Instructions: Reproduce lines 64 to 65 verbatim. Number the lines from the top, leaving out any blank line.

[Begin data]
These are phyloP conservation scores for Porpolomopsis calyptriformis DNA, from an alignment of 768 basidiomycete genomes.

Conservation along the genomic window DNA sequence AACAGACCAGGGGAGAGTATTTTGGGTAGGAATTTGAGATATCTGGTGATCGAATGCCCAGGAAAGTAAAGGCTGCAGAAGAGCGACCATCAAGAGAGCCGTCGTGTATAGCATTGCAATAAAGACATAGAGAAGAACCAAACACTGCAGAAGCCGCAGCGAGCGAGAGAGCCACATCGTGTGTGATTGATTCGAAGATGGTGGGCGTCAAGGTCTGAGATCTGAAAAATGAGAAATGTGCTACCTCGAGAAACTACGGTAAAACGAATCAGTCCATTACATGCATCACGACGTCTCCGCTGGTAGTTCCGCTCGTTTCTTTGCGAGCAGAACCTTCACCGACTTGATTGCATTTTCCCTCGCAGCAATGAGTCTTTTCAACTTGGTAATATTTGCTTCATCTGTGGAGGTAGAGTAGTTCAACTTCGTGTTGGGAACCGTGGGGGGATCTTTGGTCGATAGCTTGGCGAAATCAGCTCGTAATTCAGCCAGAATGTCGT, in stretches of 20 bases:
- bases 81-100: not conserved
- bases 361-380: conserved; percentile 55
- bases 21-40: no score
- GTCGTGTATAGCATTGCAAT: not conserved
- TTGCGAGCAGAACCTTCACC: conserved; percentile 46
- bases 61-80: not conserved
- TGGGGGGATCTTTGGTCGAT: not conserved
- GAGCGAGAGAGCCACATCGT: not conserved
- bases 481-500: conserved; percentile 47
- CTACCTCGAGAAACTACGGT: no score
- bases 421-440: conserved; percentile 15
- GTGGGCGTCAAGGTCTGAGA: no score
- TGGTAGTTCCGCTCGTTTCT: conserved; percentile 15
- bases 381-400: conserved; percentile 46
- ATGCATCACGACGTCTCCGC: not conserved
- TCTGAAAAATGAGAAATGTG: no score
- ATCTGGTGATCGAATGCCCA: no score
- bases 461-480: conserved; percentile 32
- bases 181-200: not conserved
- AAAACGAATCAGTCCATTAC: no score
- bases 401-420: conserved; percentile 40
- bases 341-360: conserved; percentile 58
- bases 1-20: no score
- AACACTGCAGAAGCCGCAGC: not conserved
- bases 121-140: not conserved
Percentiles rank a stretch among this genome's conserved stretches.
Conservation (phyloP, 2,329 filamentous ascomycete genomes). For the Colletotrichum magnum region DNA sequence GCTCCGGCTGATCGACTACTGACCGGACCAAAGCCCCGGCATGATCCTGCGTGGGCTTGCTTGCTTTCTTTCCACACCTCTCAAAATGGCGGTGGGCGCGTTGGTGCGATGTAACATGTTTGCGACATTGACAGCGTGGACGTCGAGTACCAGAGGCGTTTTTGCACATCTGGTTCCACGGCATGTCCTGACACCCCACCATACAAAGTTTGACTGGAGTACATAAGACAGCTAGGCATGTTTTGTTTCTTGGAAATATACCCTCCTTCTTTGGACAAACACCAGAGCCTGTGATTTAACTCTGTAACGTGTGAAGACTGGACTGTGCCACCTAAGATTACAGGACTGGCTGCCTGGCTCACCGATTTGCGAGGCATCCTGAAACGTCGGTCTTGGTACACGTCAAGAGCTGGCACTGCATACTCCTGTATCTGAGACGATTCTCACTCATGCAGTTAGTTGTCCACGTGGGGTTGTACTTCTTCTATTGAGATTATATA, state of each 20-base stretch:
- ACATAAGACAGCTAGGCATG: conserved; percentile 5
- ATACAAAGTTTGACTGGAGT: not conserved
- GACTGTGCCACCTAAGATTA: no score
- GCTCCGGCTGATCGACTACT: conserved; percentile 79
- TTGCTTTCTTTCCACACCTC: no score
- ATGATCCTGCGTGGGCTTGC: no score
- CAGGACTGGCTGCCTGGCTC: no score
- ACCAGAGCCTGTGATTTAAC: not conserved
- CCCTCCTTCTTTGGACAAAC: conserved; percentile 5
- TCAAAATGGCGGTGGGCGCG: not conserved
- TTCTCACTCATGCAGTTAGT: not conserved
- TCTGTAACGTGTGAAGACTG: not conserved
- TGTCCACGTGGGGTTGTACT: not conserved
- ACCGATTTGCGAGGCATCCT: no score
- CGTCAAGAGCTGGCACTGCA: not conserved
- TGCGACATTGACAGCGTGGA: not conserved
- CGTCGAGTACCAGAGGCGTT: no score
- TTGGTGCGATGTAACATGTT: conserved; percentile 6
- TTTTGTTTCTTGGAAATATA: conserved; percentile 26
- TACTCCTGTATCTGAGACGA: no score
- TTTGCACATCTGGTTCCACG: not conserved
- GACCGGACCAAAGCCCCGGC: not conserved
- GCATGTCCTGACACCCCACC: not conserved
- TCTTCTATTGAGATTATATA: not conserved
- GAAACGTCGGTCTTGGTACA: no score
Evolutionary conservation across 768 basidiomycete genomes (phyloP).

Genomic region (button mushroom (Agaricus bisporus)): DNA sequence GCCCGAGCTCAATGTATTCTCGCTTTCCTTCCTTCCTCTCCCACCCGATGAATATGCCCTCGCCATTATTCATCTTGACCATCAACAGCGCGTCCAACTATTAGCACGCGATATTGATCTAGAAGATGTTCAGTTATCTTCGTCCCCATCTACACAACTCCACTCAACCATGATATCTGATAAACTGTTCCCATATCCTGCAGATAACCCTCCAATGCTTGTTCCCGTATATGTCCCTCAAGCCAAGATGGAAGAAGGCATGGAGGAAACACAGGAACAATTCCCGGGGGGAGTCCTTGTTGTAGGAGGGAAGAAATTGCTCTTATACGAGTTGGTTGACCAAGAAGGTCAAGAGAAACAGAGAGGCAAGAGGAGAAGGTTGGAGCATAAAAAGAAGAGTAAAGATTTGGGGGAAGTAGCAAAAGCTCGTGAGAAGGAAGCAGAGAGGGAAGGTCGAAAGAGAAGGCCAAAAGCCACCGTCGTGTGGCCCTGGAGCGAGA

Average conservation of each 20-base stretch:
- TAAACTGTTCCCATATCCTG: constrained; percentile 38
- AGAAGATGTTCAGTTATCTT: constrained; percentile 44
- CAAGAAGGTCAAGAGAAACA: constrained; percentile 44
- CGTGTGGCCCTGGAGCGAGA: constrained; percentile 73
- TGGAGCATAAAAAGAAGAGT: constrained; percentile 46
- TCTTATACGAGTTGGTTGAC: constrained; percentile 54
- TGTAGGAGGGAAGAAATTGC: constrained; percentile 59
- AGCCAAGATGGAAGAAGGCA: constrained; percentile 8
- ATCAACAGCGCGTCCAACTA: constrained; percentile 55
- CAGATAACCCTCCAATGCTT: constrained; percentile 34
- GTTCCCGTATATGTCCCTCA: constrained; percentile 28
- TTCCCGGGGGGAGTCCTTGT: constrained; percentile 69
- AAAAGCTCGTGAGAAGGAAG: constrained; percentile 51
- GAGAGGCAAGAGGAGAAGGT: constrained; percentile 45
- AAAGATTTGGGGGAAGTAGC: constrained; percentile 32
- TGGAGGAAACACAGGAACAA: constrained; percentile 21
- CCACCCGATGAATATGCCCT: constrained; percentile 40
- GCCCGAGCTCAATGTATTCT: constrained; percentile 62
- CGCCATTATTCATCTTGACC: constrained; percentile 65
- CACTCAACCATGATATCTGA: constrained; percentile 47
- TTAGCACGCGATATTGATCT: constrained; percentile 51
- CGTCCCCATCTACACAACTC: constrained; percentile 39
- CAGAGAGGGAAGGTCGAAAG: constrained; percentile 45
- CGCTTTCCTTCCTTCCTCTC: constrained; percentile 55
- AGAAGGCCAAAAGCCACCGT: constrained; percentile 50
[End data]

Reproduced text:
- TGTAGGAGGGAAGAAATTGC: constrained; percentile 59
- AGCCAAGATGGAAGAAGGCA: constrained; percentile 8